I suppose ISI’s findings shouldn’t come as a shock; those of us who are watching the political spectacle that is the run-up to the 2016 Presidential election have seen plentiful evidence that–even among the people who presume to run for the highest office in the land–a number appear to be woefully ignorant of America’s history, philosophy and constitutional principles.

Perhaps we should test candidates for political office for basic constitutional competence before we allow them to run.

Arizona and a Sigh of Relief

Among the end-of-term decisions handed down by the Supreme Court was Arizona State Legislature v. Arizona Independent Redistricting Commission. It was an important case–had the legislature prevailed, it would have dealt a near-fatal blow to the ability of good government groups to address the practice of gerrymandering.

Some years back, via a referendum, Arizona citizens struck a blow against gerrymandering by establishing a nonpartisan commission to draw its election maps. The state legislature sued, asserting that language in the Constitution limits the right to regulate national elections to Congress and state legislatures.

In a decision that legislative scholar Tom Mann called “a model of constitutional reasoning,” a divided Court upheld the right of citizens to determine who shall 

…have the ultimate authority over who shall represent them in public office. The majority opinion quotes Madison to powerful effect: “The genius of republican liberty seems to demand . . . not only that all power should be derived from the people, but those entrusted with it should be kept in dependence on the people.”

As Richard Pildes wrote in a New York Times Op-Ed,

The main, and best, justification for direct democracy is precisely the need for this kind of check, just as the voters in Arizona exercised, on the self-interested temptations of power when legislators regulate the political process itself.

Direct democracy is hardly a panacea or a pure expression of “the popular will,” whatever that means; voters must be organized and informed, which takes resources and organizational skill. Still, direct democracy remains an important means of policing the inevitable temptations those in power have to entrench themselves more securely in power.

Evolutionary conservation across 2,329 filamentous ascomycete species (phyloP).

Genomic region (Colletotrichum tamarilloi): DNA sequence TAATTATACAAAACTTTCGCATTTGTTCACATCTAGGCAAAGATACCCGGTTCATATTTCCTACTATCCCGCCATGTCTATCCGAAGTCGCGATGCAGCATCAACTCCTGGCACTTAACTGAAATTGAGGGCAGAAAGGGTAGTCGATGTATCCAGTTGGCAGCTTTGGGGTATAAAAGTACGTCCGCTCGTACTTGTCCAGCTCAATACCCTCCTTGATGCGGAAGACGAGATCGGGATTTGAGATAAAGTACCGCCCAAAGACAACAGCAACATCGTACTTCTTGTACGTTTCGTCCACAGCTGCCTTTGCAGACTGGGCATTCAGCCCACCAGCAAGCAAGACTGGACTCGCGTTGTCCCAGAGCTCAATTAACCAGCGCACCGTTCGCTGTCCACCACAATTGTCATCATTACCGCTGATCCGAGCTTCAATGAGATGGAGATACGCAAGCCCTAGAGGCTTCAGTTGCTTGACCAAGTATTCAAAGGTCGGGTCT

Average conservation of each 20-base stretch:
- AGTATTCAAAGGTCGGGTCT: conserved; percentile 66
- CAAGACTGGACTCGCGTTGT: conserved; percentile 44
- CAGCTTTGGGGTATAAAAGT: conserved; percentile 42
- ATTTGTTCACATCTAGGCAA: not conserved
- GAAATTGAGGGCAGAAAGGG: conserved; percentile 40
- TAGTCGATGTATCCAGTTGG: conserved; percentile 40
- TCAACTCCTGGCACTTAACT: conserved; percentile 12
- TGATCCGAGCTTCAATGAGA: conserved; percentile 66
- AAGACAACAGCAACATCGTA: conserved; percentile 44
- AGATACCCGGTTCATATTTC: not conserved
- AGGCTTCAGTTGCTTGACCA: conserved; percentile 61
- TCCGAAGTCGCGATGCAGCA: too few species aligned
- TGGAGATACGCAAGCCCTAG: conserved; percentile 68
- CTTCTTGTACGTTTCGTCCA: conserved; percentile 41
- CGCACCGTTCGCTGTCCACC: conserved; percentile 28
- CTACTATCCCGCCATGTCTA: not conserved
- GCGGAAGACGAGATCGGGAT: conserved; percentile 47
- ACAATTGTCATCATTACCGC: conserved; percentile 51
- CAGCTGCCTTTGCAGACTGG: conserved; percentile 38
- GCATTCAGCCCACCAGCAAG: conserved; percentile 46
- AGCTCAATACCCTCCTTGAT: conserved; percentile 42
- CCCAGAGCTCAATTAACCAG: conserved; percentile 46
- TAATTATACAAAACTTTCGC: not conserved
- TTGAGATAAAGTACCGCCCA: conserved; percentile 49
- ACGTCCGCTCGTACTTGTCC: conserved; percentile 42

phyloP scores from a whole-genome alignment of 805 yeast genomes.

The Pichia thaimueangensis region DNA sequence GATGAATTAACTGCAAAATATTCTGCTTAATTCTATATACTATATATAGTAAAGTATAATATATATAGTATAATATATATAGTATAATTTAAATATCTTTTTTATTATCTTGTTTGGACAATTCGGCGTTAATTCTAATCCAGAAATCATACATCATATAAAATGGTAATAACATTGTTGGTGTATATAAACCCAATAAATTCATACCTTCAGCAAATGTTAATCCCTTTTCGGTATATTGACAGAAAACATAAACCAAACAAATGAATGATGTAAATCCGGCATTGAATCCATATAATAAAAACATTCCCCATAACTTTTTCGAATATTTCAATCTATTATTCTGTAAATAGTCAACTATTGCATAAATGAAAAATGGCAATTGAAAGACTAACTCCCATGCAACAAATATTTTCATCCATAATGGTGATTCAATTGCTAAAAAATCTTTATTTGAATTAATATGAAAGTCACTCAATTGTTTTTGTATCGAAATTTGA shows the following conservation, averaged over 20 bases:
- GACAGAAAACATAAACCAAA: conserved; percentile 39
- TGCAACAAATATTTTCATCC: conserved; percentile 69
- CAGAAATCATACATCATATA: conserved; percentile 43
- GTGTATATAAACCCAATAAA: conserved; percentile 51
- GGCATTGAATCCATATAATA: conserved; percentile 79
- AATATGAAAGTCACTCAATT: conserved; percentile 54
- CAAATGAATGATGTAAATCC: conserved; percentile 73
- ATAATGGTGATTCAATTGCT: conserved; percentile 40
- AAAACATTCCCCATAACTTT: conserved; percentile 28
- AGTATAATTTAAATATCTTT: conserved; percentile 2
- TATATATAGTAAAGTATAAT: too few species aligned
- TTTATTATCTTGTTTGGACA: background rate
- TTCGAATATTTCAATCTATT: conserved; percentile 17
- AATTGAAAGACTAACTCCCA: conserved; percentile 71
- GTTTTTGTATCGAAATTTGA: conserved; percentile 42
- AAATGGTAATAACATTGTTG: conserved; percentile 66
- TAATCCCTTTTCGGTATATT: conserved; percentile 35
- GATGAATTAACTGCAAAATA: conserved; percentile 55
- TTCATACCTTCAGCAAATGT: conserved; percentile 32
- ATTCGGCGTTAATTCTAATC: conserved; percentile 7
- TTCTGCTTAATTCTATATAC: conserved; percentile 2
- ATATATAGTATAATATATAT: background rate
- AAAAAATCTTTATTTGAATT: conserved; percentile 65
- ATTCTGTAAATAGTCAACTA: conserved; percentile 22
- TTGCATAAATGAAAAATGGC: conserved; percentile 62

On Monday the court rightly recognized that, when the Constitution assigned the elections clause power to the “legislatures,” the framers were not making a judgment about whether states could create direct democratic processes as another way to regulate the national election process. Unlike their rejection of popular Senate elections, the framers did not reject popular regulation of elections: They just never considered the idea. To reject it in their name, the court wisely concluded, would have been perverse.

It isn’t easy to rein in the self-interested process of legislative line-drawing under even the best of circumstances; those who have power only surrender that power when they have no choice. Had the Arizona legislature’s challenge succeeded, redistricting reform would be virtually impossible.

File this one under “dodged a bullet.”

Who’s Talking?

Among the decisions handed down by the Supreme Court at the conclusion of this term was a little-noted one addressing the question whether states that sell specialty license plates can refuse to issue plates with controversial images like the Confederate flag. The ruling itself is less consequential (at least, in my view) that the opportunity if affords for a much-needed lesson in Constitutional analysis.

The First Amendment prohibits government from censoring the speech of its citizens. In the case before the Court, the Sons of Confederate Veterans claimed that Texas’ refusal to issue plates bearing a Confederate flag constituted such censorship.  But the Court could not analyze that claim until it decided what lawyers call a “preliminary” question: who is speaking through that state-issued license plate–the driver or the state?